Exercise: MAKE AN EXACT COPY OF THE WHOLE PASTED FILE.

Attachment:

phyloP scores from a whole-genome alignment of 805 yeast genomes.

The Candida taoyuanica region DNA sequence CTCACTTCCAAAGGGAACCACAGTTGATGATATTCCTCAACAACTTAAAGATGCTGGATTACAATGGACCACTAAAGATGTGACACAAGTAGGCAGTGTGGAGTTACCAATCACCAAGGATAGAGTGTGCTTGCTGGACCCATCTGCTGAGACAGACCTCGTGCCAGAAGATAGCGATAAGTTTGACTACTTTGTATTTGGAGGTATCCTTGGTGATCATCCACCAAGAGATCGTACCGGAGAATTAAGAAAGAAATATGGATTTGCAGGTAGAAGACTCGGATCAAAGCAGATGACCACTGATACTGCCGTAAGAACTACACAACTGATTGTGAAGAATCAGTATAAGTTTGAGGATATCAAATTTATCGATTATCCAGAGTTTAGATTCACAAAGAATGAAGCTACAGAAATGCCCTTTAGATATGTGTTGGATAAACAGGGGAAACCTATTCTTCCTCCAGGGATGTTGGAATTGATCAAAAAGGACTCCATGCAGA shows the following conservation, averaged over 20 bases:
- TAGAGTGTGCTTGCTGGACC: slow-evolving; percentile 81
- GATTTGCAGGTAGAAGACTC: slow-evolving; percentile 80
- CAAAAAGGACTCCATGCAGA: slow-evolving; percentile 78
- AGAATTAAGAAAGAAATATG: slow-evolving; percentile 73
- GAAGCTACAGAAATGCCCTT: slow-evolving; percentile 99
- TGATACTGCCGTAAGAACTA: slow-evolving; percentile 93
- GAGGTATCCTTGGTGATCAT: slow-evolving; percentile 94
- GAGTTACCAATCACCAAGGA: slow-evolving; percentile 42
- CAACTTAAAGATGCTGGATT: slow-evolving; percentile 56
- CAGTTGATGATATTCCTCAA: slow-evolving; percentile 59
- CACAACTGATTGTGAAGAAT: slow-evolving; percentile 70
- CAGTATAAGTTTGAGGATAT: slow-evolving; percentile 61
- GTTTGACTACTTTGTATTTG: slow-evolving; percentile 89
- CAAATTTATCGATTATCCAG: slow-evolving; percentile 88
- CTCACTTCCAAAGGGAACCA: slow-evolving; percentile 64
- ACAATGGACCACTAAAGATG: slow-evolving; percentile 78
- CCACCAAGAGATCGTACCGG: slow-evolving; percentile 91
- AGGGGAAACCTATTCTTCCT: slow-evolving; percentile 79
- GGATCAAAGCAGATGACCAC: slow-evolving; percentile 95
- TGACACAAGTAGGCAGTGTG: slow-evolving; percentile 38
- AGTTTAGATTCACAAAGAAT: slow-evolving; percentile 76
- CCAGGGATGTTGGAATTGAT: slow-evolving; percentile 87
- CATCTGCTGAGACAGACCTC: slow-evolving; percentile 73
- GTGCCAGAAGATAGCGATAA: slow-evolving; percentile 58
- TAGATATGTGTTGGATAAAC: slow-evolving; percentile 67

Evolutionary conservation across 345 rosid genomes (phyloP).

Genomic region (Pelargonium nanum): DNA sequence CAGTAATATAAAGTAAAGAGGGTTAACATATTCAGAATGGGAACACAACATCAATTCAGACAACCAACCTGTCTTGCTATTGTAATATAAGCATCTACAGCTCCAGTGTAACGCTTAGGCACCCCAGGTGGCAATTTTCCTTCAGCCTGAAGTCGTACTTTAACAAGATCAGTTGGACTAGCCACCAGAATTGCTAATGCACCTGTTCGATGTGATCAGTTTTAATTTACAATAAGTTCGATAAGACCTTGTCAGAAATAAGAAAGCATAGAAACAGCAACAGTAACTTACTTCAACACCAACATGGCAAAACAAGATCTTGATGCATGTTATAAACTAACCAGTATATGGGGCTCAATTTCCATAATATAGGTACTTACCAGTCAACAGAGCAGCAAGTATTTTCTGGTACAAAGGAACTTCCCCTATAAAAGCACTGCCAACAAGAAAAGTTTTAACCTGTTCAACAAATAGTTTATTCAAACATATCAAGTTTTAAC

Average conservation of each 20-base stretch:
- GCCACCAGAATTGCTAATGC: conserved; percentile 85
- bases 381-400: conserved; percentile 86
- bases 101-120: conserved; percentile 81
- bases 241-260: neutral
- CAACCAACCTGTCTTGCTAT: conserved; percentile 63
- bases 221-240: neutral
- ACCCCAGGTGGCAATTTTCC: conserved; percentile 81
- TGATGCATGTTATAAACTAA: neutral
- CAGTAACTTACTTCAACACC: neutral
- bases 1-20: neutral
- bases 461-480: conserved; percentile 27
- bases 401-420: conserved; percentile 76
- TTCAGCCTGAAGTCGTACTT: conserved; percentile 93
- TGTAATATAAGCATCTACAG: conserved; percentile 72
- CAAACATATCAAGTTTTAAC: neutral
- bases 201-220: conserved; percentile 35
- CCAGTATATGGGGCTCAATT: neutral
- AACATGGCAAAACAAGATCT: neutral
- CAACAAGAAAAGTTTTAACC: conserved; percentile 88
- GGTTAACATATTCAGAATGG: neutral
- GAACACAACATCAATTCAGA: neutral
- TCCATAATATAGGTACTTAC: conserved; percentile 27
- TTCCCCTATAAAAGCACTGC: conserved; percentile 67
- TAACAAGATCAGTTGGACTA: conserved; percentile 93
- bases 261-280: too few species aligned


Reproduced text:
phyloP scores from a whole-genome alignment of 805 yeast genomes.

The Candida taoyuanica region DNA sequence CTCACTTCCAAAGGGAACCACAGTTGATGATATTCCTCAACAACTTAAAGATGCTGGATTACAATGGACCACTAAAGATGTGACACAAGTAGGCAGTGTGGAGTTACCAATCACCAAGGATAGAGTGTGCTTGCTGGACCCATCTGCTGAGACAGACCTCGTGCCAGAAGATAGCGATAAGTTTGACTACTTTGTATTTGGAGGTATCCTTGGTGATCATCCACCAAGAGATCGTACCGGAGAATTAAGAAAGAAATATGGATTTGCAGGTAGAAGACTCGGATCAAAGCAGATGACCACTGATACTGCCGTAAGAACTACACAACTGATTGTGAAGAATCAGTATAAGTTTGAGGATATCAAATTTATCGATTATCCAGAGTTTAGATTCACAAAGAATGAAGCTACAGAAATGCCCTTTAGATATGTGTTGGATAAACAGGGGAAACCTATTCTTCCTCCAGGGATGTTGGAATTGATCAAAAAGGACTCCATGCAGA shows the following conservation, averaged over 20 bases:
- TAGAGTGTGCTTGCTGGACC: slow-evolving; percentile 81
- GATTTGCAGGTAGAAGACTC: slow-evolving; percentile 80
- CAAAAAGGACTCCATGCAGA: slow-evolving; percentile 78
- AGAATTAAGAAAGAAATATG: slow-evolving; percentile 73
- GAAGCTACAGAAATGCCCTT: slow-evolving; percentile 99
- TGATACTGCCGTAAGAACTA: slow-evolving; percentile 93
- GAGGTATCCTTGGTGATCAT: slow-evolving; percentile 94
- GAGTTACCAATCACCAAGGA: slow-evolving; percentile 42
- CAACTTAAAGATGCTGGATT: slow-evolving; percentile 56
- CAGTTGATGATATTCCTCAA: slow-evolving; percentile 59
- CACAACTGATTGTGAAGAAT: slow-evolving; percentile 70
- CAGTATAAGTTTGAGGATAT: slow-evolving; percentile 61
- GTTTGACTACTTTGTATTTG: slow-evolving; percentile 89
- CAAATTTATCGATTATCCAG: slow-evolving; percentile 88
- CTCACTTCCAAAGGGAACCA: slow-evolving; percentile 64
- ACAATGGACCACTAAAGATG: slow-evolving; percentile 78
- CCACCAAGAGATCGTACCGG: slow-evolving; percentile 91
- AGGGGAAACCTATTCTTCCT: slow-evolving; percentile 79
- GGATCAAAGCAGATGACCAC: slow-evolving; percentile 95
- TGACACAAGTAGGCAGTGTG: slow-evolving; percentile 38
- AGTTTAGATTCACAAAGAAT: slow-evolving; percentile 76
- CCAGGGATGTTGGAATTGAT: slow-evolving; percentile 87
- CATCTGCTGAGACAGACCTC: slow-evolving; percentile 73
- GTGCCAGAAGATAGCGATAA: slow-evolving; percentile 58
- TAGATATGTGTTGGATAAAC: slow-evolving; percentile 67

Evolutionary conservation across 345 rosid genomes (phyloP).

Genomic region (Pelargonium nanum): DNA sequence CAGTAATATAAAGTAAAGAGGGTTAACATATTCAGAATGGGAACACAACATCAATTCAGACAACCAACCTGTCTTGCTATTGTAATATAAGCATCTACAGCTCCAGTGTAACGCTTAGGCACCCCAGGTGGCAATTTTCCTTCAGCCTGAAGTCGTACTTTAACAAGATCAGTTGGACTAGCCACCAGAATTGCTAATGCACCTGTTCGATGTGATCAGTTTTAATTTACAATAAGTTCGATAAGACCTTGTCAGAAATAAGAAAGCATAGAAACAGCAACAGTAACTTACTTCAACACCAACATGGCAAAACAAGATCTTGATGCATGTTATAAACTAACCAGTATATGGGGCTCAATTTCCATAATATAGGTACTTACCAGTCAACAGAGCAGCAAGTATTTTCTGGTACAAAGGAACTTCCCCTATAAAAGCACTGCCAACAAGAAAAGTTTTAACCTGTTCAACAAATAGTTTATTCAAACATATCAAGTTTTAAC

Average conservation of each 20-base stretch:
- GCCACCAGAATTGCTAATGC: conserved; percentile 85
- bases 381-400: conserved; percentile 86
- bases 101-120: conserved; percentile 81
- bases 241-260: neutral
- CAACCAACCTGTCTTGCTAT: conserved; percentile 63
- bases 221-240: neutral
- ACCCCAGGTGGCAATTTTCC: conserved; percentile 81
- TGATGCATGTTATAAACTAA: neutral
- CAGTAACTTACTTCAACACC: neutral
- bases 1-20: neutral
- bases 461-480: conserved; percentile 27
- bases 401-420: conserved; percentile 76
- TTCAGCCTGAAGTCGTACTT: conserved; percentile 93
- TGTAATATAAGCATCTACAG: conserved; percentile 72
- CAAACATATCAAGTTTTAAC: neutral
- bases 201-220: conserved; percentile 35
- CCAGTATATGGGGCTCAATT: neutral
- AACATGGCAAAACAAGATCT: neutral
- CAACAAGAAAAGTTTTAACC: conserved; percentile 88
- GGTTAACATATTCAGAATGG: neutral
- GAACACAACATCAATTCAGA: neutral
- TCCATAATATAGGTACTTAC: conserved; percentile 27
- TTCCCCTATAAAAGCACTGC: conserved; percentile 67
- TAACAAGATCAGTTGGACTA: conserved; percentile 93
- bases 261-280: too few species aligned